Life is Worth Living

The Agony of Advent

Advent is just around the corner, and you know what that means, right?  You guessed it, piano recitals.

I know it’s the first thing you thought of too because your kid is probably practicing Go Tell It on the Mountain right now.  You’ve heard that song so many times that you have his every mistake memorized.  And you’ve silently made a mental note to delete it from your iTunes playlist for when Christmas does finally arrive.

I used to think that Advent piano recitals, wherein every child plays a Christmas piece, were a bit disordered.  Aren’t we suppose to wait until December 25th to listen to Christmas music?  So, why not have that concert during the Christmas Season?  Everybody’s bored in January anyway.

But I’m older and wiser now.  I know why these recitals are held during Advent.  It’s because Advent is meant to be a Penitential Season, and there is no greater form of penance than sitting through an hour of children slogging through Christmas jingles.

It’s not there that aren’t some really good pieces being played.  Oh, there are.  It’s just that I’ve got to sit through 5 of my own children playing.  FIVE.  So I can’t just sit back and relax after Little Therese pecks out Silent Night.  No, I’ve got to sweat it through 4 more.

Oh, the agony!  My stomach drops with every mistake made.  Perspiration breaks out on my forehead.  My heart races as I sit on the edge of my chair.  It doesn’t even have to be my kid playing the piece, if whomever fumbles a little, I start trembling and biting my nails.  I wonder if it would be an appropriate time to take out my rosary and begin praying on my knees.

By the time the hour is over, I’m weak and exhausted, as I lean back into my chair.  It feels as if I’ve staggered across a marathon finish line and by George I deserve a drink.

Cheers to a Season of Recitals!  Cheers to Perspiration and Sweat!  Three Cheers for Advent!

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P.S.  For those of you who homeschool, there’s a great article from OnePeterFive HERE.

Homeschooling

Summer School

We never actually quit doing school; we go all year round.  Why?

  1. The children get a little bored in the “off” months, and it gives them something to do.
  2. I get a little bored in the “off” months, and it gives me something to do.
  3. It’s fun to learn new things with zero pressure.
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These two love Summer School.  They just show up and look cute.

What do we do for Summer School?

There are a few things that never go away, no matter what the season, which I call Early Morning School, Morning Time, Piano, and Mid-Morning Prayer Time.  These things work well for our family and provide a nice structure to the day.  That’s not to say that we can’t break from them if something comes up, but rather, they are there to guide us.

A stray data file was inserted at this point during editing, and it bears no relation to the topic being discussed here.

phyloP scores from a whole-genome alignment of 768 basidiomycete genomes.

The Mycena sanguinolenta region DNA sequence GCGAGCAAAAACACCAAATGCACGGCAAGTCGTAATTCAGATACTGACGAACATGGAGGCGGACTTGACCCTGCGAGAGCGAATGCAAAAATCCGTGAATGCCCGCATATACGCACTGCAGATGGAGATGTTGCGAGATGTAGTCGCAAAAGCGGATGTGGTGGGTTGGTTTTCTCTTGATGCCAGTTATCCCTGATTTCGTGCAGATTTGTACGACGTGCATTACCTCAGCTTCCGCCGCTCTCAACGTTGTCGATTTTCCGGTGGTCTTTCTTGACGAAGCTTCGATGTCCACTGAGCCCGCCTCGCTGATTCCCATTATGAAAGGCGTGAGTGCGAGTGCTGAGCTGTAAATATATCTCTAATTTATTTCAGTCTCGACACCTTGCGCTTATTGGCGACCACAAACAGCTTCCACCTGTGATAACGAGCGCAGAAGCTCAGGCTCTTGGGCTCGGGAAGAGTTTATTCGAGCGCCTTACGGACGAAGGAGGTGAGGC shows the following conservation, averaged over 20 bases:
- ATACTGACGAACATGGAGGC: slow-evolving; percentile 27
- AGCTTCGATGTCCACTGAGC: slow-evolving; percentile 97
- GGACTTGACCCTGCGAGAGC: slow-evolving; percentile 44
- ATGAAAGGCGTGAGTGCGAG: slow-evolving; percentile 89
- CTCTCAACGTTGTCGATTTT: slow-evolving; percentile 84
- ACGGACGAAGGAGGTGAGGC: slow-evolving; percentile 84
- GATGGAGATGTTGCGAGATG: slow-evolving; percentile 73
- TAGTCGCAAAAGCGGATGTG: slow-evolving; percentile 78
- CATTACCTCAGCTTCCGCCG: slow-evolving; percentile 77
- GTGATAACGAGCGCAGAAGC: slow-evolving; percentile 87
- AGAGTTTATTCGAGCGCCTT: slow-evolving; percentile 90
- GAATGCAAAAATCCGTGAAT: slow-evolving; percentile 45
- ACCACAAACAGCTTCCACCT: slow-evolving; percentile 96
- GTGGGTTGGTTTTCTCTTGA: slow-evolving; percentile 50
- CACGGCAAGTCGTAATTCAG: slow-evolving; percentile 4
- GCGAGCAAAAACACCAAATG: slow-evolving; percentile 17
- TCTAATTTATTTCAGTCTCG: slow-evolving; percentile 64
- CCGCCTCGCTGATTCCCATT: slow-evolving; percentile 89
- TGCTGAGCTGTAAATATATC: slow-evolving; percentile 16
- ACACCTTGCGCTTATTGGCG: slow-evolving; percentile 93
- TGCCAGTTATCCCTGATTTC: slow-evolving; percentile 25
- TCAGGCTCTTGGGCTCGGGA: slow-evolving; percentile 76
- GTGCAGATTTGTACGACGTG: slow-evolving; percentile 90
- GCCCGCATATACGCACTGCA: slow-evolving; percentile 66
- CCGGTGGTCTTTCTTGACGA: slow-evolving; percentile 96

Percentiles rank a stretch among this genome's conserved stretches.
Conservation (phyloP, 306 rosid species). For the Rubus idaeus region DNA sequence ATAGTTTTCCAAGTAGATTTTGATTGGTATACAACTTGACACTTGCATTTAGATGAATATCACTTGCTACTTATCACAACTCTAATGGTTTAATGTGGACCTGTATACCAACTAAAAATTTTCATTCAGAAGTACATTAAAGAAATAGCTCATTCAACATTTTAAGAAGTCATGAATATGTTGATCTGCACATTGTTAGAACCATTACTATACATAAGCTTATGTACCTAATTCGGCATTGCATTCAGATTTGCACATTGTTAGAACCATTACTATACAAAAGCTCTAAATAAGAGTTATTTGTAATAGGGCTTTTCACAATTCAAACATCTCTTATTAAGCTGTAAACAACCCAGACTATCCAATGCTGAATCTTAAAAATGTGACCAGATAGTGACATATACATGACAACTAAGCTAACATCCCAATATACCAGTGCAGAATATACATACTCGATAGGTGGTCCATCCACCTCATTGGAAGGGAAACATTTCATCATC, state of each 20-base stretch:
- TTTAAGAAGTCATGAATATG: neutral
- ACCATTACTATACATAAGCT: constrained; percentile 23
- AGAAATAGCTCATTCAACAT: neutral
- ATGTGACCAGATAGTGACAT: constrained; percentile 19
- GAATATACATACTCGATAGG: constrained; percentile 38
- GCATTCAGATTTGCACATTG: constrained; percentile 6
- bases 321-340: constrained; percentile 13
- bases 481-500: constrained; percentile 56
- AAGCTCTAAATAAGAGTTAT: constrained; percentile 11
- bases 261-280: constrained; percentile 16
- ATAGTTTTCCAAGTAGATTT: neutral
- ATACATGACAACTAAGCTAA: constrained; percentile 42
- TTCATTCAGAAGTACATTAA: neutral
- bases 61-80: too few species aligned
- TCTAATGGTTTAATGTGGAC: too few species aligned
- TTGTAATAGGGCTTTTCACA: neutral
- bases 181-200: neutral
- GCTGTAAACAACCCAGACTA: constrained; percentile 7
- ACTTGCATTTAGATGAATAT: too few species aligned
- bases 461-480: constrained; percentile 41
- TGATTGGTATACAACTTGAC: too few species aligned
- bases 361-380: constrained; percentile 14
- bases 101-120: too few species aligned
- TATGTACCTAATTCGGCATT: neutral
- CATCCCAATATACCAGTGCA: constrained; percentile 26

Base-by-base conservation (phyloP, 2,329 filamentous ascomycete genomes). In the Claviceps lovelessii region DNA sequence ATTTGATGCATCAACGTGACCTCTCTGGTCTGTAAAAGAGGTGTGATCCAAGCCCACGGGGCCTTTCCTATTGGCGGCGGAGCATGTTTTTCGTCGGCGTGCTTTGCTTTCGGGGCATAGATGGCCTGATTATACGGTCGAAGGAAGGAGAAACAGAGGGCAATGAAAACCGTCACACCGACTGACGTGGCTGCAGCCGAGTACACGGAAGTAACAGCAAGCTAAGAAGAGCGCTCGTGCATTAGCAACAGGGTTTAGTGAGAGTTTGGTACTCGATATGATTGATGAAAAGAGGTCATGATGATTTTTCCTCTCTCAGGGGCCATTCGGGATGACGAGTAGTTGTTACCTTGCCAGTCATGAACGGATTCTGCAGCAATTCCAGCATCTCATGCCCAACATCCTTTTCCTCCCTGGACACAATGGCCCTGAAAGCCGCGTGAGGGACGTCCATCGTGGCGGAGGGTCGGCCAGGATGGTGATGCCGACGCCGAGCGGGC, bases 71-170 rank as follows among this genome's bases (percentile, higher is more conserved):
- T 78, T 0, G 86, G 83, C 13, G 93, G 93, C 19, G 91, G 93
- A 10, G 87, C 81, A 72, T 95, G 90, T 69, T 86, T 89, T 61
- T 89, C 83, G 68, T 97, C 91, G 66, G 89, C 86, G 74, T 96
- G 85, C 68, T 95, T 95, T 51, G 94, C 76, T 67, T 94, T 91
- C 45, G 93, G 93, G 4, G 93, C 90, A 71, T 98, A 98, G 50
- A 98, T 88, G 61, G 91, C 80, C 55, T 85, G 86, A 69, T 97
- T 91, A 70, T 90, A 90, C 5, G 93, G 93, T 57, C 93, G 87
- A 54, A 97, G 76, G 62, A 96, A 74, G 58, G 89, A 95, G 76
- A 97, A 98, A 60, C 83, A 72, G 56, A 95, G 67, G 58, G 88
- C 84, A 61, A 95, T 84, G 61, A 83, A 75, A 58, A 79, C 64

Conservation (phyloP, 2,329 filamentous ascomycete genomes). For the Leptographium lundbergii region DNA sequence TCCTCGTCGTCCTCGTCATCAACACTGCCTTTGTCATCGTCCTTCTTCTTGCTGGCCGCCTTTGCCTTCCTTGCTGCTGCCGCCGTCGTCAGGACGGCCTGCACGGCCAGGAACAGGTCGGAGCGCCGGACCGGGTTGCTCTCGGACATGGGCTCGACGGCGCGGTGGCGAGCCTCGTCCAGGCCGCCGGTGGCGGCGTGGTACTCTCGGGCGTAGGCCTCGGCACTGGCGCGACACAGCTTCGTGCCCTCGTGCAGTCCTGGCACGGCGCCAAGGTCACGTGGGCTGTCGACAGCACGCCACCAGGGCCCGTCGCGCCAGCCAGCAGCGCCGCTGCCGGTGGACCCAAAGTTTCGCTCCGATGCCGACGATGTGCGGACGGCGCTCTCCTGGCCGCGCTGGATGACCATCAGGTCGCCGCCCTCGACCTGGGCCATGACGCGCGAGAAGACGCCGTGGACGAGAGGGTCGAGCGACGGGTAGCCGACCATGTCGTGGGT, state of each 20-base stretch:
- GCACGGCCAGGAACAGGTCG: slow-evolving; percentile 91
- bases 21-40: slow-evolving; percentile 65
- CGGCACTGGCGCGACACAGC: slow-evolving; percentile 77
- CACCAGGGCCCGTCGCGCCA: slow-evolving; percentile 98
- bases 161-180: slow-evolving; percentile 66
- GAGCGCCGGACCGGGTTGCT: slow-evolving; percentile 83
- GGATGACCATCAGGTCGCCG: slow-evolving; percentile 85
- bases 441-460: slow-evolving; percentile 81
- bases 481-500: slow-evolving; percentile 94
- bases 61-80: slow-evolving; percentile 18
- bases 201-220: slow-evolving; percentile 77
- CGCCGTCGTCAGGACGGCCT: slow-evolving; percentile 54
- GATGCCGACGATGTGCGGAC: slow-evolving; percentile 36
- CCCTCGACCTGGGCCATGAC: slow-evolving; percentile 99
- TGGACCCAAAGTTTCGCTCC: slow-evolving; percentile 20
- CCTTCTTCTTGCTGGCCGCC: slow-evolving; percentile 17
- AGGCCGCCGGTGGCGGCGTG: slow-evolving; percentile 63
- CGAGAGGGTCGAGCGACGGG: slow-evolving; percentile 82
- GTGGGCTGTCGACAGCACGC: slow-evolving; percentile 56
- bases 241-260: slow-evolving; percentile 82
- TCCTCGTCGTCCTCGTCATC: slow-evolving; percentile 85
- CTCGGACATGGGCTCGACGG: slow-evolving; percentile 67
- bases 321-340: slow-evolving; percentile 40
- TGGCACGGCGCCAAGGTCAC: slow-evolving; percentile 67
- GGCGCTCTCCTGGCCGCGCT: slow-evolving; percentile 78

Early Morning School is that time before breakfast wherein the children will just pick on each other if there’s nothing to do.  So the night before, I lay out a math facts sheet and a handwriting sheet for my 2nd and 4th graders.  My 6th grader gets a math facts sheet and then works on her typing skills.  None of these things require my assistance, which is good, because I’m usually nursing a baby and drinking my coffee.

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Here’s the cursive handwriting book my 4th graders are using.  It’s got lovely photos.  It’s Seton.

Morning Time is that time during breakfast when I read the Mass readings aloud and then we recite our poetry.  I’ve said it before, but I like doing these two things at the breakfast table because the children are more likely to listen as food is in their mouths.  Right now we’re working on Paul Revere’s Ride.  We do it every summer, leading up to the 4th of July, when we’re feeling very patriotic.

Piano also never ends in the summer.  We keep right on with lessons.  The four older children must play through each of their songs at least 3 times after breakfast.  I tried once making them play for a certain amount of time, say twenty minutes a day, but found we were terrible at keeping track of time.  But for whatever reason, playing a song three times was easier to do.  (And I find that the ones who like playing piano will continue to play on.)

Mid-Morning Prayer Time happens sometime in the morning when I call everyone together, and we sing a hymn and offer a prayer for our intentions.

All of these things are further detailed in my Day in the Life Series, which you can find on my sidebar under “tags,” if you’re curious.

The only other thing that I’m consciously doing for school in the summer is grammar with my three boys.  We are using Classical Academic Press’s Well-Ordered Language series.  This takes about twenty minutes, then we’re done for the day.  I don’t have anything “scheduled” for the afternoons.  After all, one must have time to splash around in a kiddie pool and climb trees.

Any questions?  Just ask.